2020: Welcome to the Year of Fitness
WHY YOU SHOULD CARE
Because this year, getting fit is all about you.
By Barbara Fletcher
It’s that time of year again: We’ve fested and feasted and now we want to do something about it. It’s January and we want to get fitter (cue New Year’s resolution groan).
But there’s good news for getting fit in 2020, even if your partner didn’t surprise you with a Peloton this holiday season: It’s all about you. Yes, some trends involve the latest in gear and equipment. But there’s more focus on metrics (as they relate to your body) and how you choose to participate. From wearable tech to virtual classes to mindfulness, it’s all about putting you at the center of your workout.
That might involve “online training, more lifting, especially geared toward women, and ‘entertainment-style’ indoor cycling,” says Magz Kordiuk, a Toronto-based fitness professional with 10 years of experience.
Whatever your style, here are the ways we will be embracing fitness in the year to come.
Wearables Are (Still) Hot
You might ask, weren’t wearables big in 2018 and 2019 too? Yes, and they are maintaining that fierce pace in 2020. The American College of Sports Medicine (ACSM) annual survey of worldwide fitness trends recently found that wearable tech is the No. 1 trend for the year ahead. It’s all about keeping an eye on your personal stats, whether that’s with smartwatches, fitness and GPS trackers or heart rate monitors. It’s an estimated $95 billion industry with no signs of slowing down. Case in point: Google’s plans to snap up FitBit in the coming year.
High-Tech Fitness … at Home
Raise your hand if you love going to the gym. Some fitness enthusiasts are ditching gym memberships in favor of high-tech home equipment. Think the Mirror (that helps you watch yourself exercise), virtual reality sports (play away those calories), and yes, the Peloton bike, where you can livestream classes from the comfort of your own home, sweating as much and wherever you like. But virtual coaching is also tailoring the workout experience. For example, iFit takes treadmill runners and walkers around the world via instructor-led, screen-based workouts –– the incline and speed adjust according to the terrain, whether that’s the mountains of Patagonia or the beaches of Portugal, and you feel like you’re kinda almost there. “Virtual coaching removes the guesswork out of fitness,” explains iFit trainer Mecayla Froerer, and eliminates the possibility of ‘cheating.’”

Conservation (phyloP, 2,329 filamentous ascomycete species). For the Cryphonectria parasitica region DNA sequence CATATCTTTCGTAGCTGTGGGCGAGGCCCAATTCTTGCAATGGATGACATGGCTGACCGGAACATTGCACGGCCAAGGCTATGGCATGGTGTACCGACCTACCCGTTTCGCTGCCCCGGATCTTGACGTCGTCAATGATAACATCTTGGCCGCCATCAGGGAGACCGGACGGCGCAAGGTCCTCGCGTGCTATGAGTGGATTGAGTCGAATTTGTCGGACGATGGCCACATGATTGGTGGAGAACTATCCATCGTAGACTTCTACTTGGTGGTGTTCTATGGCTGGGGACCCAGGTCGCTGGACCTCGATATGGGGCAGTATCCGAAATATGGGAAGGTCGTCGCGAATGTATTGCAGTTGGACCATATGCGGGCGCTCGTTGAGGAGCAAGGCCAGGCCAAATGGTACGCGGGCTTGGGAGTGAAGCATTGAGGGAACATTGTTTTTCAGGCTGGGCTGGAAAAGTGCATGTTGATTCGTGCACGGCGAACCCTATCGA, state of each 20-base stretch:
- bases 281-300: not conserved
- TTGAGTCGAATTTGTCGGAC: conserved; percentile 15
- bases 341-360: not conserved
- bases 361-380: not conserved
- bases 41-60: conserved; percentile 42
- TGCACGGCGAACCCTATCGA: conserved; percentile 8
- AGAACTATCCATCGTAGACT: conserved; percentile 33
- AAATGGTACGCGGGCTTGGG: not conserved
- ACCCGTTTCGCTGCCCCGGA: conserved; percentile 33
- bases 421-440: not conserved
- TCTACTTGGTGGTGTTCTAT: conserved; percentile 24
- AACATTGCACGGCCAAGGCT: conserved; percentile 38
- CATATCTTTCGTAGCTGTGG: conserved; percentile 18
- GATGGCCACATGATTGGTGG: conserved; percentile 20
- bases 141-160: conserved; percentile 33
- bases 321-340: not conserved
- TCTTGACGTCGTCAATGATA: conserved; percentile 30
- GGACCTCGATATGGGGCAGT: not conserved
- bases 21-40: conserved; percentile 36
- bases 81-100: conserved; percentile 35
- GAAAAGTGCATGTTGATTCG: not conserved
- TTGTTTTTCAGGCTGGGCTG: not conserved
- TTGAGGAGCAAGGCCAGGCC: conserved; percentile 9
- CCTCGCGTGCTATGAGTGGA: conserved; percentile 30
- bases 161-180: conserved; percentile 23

Short Workouts With Big Payoffs
We want to get fit, but we don’t always have the time, and let’s face it: these days we’re more distracted than ever. Which is why we can likely expect the fitness world “catering to shorter attention spans” in the new year, Kordiuk says.
High Intensity Interval Training (HIIT), which involves bursts of high-intensity effort with periods of recovery in between, has long been used for cardio and fat-blasting. As we move into 2020, look for HIIT to continue to feature in fitness routines around the world (it ranks No. 2 in the ACSM study). But we might see an uptick in hybrid workouts, such as HIIT yoga. Variations of yoga are also looking to become popular, according to IPSO.com –– although gin yoga (yes, you get to drink gin while perfecting your Toppling Tree) might end up being just a flavor-of-the-month option.
There’s also the HIIT workout that’s a hit with the likes of Meghan Markle and Khloé Kardashian: the Megaformer, a beast of an exercise machine that combines cardio, endurance, strength and flexibility all at once. It’s one of the fastest-growing fitness trends, according to ClassPass, and Livestrong.org cites it as “the breakout workout trend of 2020.”
When working on our fitness, it’s easy to get caught up in the numbers: split times, crunches done, pounds lost. In 2020, look for a focus on mind and body connection –– being kind to yourself and, in turn, the muscles and bones that keep you going. This can encompass everything from mindful eating to meditation to getting proper rest. Slowing down and being good to yourself can result in a plethora of benefits, including injury prevention and better mental health. “Mindfulness goes hand in hand with any fitness discipline,” Kordiuk explains. “The more you can hone in on being present in what you’re doing and why you’re doing it, the more clear your intention becomes,” adding that with intention and mindfulness, focusing on your fitness “can become a journey, a transformation and/or evolution.”
Regardless of how you decide to get up off the couch in 2020, there’s one surefire path to improved fitness: “Make yourself accountable,” says Kordiuk.
Remember: It’s all about you.
- Barbara Fletcher